Colombia - U.S. Relations
In 1822, the United States became one of the first countries to recognize the new republic and to establish a resident diplomatic mission. The U.S. Government estimates that there are 61,000 U.S. citizens living in Colombia and 15,000-40,000 U.S. citizens visiting Colombia in any given month. Currently, there are approximately 250 American businesses conducting operations in Colombia.
During 1995-96, the United States and Colombia signed important agreements on environmental protection and civil aviation. The two countries have also signed agreements on asset sharing and chemical control. In 1997, the United States and Colombia signed an important maritime ship-boarding agreement to allow for search of suspected drug-running vessels. In September 2008, both countries signed a memorandum of understanding on renewable and clean energy.
During the Pastrana administration, relations with the United States improved significantly. The United States responded to the Colombian Government's request for international support for Plan Colombia by providing substantial assistance designed to increase Colombia's counternarcotics capabilities, to expand and consolidate government presence, and to improve the livelihoods of the most vulnerable Colombians by providing sustainable social and economic opportunities, protecting human rights, strengthening rule of law, and making governance more transparent, participatory and accountable.
Since 2007, nearly $570 million have been invested only in socio-economic and humanitarian assistance to Colombia. On November 17, 2009, Ambassador William R. Brownfield and Minister of Foreign Affairs Jaime Bermudez signed a new multi-year Country Assistance Agreement with the Government of Colombia, with first-year funding of nearly $212 million. The agreement brings continuity to the socio-economic and humanitarian assistance that the U.S. Government implements in the country.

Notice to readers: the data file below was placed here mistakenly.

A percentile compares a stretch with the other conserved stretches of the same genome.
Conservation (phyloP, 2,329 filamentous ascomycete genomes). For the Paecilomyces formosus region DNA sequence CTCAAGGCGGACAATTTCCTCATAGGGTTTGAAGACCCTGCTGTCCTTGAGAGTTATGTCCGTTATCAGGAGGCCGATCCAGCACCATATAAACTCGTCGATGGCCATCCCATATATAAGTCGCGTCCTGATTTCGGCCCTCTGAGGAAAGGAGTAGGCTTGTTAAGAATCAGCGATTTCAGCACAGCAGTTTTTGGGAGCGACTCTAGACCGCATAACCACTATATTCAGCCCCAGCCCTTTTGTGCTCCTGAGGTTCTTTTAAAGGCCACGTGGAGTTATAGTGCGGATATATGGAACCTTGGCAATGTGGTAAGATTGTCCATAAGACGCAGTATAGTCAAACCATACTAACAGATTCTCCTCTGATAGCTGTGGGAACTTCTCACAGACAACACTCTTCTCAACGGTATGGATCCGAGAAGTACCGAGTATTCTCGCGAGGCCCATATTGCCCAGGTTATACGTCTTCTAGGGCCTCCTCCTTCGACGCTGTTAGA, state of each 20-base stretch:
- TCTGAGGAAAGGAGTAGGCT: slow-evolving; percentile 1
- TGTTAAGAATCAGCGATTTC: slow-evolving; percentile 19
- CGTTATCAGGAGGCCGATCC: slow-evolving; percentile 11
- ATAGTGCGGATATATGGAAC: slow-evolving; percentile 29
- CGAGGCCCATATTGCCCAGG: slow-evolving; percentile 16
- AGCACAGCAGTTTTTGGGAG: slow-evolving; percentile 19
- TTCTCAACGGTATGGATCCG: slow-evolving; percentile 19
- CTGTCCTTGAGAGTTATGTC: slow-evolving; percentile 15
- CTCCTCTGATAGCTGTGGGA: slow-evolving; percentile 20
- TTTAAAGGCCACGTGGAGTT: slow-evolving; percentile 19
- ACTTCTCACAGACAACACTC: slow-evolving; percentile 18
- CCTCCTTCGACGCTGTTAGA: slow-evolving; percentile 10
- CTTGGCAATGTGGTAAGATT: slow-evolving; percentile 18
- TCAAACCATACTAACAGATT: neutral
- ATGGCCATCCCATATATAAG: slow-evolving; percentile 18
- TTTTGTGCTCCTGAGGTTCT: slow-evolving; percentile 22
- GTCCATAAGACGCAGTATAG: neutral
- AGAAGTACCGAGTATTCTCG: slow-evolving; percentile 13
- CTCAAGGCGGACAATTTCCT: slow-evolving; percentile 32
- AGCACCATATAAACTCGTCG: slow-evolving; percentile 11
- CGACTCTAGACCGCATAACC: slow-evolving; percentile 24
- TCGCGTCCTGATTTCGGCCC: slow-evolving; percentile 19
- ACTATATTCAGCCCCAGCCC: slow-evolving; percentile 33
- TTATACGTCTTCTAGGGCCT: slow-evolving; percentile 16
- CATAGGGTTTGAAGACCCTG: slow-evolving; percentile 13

The U.S. has continued close cooperation with Colombia under the Uribe Administration. Recognizing that terrorism and the illicit narcotics trade in Colombia are inextricably linked, the U.S. Congress granted new expanded statutory authorities in 2002 making U.S. assistance to Colombia more flexible in order to better support President Uribe's unified campaign against narcotics and terrorism.
The results thus far have been impressive, but much remains to be done. U.S. policy toward Colombia supports the Colombian Government's efforts to strengthen its democratic institutions, promote respect for human rights and the rule of law, foster socio-economic development, address immediate humanitarian needs, and end the threats to democracy posed by narcotics trafficking and terrorism. Promoting security, stability, and prosperity in Colombia will continue as long-term American interests in the region.